19. Mar 2024

The DEEP PURPLE project – deriving bioplastics out of wastewater

The DEEP PURPLE project – deriving bioplastics out of wastewater

For a sustainable future, it's important to replace regular plastics with eco-friendly options. The EU project DEEP PURPLE investigates using wastewater as a source of biomass to make circular, eco-friendly products using Purple Phototrophic Bacteria (PPB). Along with creating bio-fertilizer, ectoine, and self-healing concrete, the project also works on getting biodegradable plastics from liquid and solid waste in wastewater and this is how they do it.

Every year, wastewater management systems carry tons of biomass to treatment plants. A significant part of this waste, like toilet paper, contains cellulose. The DEEP PURPLE project finds new uses for this cellulose. Aqualia, a water management company in Spain, collects the cellulose from a wastewater treatment plant. Then, ITENE, a Spanish research centre, cleans the cellulose and turns it into a white gel called cellulose nanofibre (CNF). Some of this gel is turned into sugars using enzymes, which Novamont, a technical project partner, ferments into 1,4-butanediol. This compound is a building block for making films and packaging. The rest of the CNF gel is dried and added to concrete and plastic production as an extra ingredient.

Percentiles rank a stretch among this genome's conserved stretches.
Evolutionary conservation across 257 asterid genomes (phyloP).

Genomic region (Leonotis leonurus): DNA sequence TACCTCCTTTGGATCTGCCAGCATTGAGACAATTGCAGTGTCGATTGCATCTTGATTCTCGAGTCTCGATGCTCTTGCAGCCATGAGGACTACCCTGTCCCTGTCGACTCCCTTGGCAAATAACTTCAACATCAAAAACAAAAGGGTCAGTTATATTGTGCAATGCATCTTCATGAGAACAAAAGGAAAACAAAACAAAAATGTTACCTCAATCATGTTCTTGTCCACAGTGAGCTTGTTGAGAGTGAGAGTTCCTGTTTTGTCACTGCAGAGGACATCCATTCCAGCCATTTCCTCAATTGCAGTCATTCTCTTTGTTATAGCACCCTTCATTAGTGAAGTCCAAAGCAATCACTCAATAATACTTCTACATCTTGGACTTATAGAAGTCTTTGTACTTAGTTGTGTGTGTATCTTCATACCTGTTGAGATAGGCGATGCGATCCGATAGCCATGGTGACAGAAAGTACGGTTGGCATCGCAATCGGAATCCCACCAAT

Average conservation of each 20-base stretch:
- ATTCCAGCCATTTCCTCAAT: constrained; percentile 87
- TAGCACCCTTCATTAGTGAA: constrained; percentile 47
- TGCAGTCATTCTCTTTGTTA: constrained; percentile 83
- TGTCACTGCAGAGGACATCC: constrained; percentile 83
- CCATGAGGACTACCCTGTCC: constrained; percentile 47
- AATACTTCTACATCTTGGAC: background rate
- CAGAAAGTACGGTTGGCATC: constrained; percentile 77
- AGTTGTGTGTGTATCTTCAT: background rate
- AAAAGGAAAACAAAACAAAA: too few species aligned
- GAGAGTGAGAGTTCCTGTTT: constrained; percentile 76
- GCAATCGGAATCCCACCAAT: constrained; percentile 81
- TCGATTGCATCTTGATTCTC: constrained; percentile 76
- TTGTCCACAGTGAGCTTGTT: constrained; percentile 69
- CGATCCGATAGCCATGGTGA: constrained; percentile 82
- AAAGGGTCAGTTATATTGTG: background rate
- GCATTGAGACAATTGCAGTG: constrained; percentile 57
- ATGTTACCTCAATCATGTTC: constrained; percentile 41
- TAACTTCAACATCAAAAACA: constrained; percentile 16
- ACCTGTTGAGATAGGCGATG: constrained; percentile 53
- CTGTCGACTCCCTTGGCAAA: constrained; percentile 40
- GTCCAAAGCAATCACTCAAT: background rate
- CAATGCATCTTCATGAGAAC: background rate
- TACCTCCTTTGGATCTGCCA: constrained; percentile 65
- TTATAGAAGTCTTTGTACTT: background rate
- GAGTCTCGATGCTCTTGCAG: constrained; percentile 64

The wastewater, after extracting cellulose, is combined with the organic fraction of municipal solid waste (OFMSW) after thermal hydrolysis at an organic waste biogas plant run by FCC Medio Ambiente. This mixture is then treated in anaerobic PPB photobioreactors to obtain PHA-enriched biomass through purple phototrophic bacteria. Activatec handles the PHA-enriched biomass, extracting and purifying the PHA for the project partners. Natureplast takes these PHAs and mixes them with CNF to create biodegradable plastic-composite materials.

NaturePlast has developed formulations using CNF and PHA. These formulations were initially compounded in pilot settings, and later at a semi-industrial scale in NaturePlast's facilities. The resulting materials were then forwarded to Novamont to produce prototypes.

Fig 1

These pellets represent biopolyester bioplastics used to create films for mulching and for preparing bags for organic waste collection.

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